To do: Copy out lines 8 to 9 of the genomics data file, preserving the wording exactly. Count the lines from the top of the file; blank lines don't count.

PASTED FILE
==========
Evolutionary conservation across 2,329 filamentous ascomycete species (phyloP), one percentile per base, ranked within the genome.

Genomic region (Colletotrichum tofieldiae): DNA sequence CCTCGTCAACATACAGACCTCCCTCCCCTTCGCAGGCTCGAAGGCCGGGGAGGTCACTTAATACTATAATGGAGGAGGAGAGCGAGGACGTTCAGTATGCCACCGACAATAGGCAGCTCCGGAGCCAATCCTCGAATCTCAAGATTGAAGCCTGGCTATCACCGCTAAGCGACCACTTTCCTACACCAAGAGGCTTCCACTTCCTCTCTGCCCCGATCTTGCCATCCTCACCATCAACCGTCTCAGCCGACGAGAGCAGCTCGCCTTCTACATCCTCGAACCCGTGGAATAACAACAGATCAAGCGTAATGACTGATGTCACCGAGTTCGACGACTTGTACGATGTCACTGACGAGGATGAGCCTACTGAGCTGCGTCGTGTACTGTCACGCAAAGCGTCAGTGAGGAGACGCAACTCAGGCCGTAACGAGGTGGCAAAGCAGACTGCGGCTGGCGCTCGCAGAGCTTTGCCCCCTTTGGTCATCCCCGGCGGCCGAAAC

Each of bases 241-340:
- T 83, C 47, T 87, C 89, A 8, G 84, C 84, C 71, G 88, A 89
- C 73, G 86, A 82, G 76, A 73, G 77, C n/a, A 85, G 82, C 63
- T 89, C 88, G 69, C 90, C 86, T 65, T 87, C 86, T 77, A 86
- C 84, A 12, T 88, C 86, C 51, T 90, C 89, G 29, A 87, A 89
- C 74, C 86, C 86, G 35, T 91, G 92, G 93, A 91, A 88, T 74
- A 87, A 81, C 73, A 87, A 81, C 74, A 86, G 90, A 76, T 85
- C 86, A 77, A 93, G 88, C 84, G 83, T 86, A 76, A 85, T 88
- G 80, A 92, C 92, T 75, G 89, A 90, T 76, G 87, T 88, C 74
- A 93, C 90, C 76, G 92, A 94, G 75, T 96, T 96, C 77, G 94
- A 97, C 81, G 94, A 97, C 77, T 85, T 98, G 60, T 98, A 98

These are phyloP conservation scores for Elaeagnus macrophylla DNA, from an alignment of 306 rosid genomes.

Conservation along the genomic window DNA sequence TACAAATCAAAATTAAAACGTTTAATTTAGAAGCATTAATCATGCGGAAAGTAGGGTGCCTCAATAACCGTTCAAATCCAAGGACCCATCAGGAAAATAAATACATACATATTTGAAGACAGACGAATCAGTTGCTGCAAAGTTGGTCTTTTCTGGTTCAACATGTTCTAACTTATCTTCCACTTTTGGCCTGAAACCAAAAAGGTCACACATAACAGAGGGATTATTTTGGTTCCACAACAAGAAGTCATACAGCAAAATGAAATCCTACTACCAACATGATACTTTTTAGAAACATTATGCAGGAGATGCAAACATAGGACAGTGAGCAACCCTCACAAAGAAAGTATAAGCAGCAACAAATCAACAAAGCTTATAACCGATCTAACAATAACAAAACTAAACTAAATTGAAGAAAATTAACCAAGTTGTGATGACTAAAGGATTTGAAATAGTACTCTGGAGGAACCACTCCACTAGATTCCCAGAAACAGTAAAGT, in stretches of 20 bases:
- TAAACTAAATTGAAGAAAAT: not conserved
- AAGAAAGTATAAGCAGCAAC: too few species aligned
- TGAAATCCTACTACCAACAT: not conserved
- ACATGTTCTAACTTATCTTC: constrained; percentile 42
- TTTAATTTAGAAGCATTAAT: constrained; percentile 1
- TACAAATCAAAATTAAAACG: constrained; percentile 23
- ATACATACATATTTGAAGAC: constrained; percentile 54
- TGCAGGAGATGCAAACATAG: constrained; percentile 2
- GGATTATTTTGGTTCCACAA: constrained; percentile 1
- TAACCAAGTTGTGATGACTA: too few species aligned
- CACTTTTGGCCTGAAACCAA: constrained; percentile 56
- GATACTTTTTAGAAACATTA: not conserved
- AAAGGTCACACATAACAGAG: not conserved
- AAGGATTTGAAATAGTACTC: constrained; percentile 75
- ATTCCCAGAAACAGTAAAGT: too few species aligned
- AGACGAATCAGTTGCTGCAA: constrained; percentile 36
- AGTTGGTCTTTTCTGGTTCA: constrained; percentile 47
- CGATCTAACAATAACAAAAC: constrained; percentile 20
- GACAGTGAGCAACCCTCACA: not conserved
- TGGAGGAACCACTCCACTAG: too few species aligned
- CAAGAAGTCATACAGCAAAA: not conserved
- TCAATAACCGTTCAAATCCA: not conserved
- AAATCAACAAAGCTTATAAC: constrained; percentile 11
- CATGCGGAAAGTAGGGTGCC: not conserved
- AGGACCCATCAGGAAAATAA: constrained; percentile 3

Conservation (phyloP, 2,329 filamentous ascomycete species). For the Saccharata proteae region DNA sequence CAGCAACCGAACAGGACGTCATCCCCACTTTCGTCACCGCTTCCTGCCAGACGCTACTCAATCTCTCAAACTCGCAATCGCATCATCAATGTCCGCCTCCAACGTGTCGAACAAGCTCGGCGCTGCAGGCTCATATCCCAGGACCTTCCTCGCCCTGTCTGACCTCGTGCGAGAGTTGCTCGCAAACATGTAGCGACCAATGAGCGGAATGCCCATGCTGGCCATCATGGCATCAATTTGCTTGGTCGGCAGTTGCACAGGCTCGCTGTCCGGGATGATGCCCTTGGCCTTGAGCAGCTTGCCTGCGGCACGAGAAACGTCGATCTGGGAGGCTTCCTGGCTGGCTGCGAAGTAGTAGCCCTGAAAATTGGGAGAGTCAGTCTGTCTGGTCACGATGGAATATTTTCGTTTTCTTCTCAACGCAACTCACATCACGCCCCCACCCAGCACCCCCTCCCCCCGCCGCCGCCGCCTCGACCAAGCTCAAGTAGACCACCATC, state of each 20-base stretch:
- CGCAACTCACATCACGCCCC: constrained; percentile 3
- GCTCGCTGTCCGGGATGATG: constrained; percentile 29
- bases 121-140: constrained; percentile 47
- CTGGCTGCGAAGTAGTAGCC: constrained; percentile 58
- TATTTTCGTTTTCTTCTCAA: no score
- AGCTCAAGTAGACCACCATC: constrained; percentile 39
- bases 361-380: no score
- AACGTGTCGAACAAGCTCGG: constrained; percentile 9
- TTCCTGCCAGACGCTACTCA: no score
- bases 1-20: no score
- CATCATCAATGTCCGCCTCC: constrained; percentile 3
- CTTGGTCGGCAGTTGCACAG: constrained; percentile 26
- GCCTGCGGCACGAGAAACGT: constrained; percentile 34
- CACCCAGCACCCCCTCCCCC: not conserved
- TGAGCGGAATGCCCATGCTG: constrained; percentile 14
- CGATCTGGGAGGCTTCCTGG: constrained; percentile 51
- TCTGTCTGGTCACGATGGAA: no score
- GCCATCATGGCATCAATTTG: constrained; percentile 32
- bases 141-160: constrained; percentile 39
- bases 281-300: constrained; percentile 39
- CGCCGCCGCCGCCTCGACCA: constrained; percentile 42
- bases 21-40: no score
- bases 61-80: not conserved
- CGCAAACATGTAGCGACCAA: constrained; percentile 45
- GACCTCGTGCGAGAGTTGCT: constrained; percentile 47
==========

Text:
- C 74, C 86, C 86, G 35, T 91, G 92, G 93, A 91, A 88, T 74
- A 87, A 81, C 73, A 87, A 81, C 74, A 86, G 90, A 76, T 85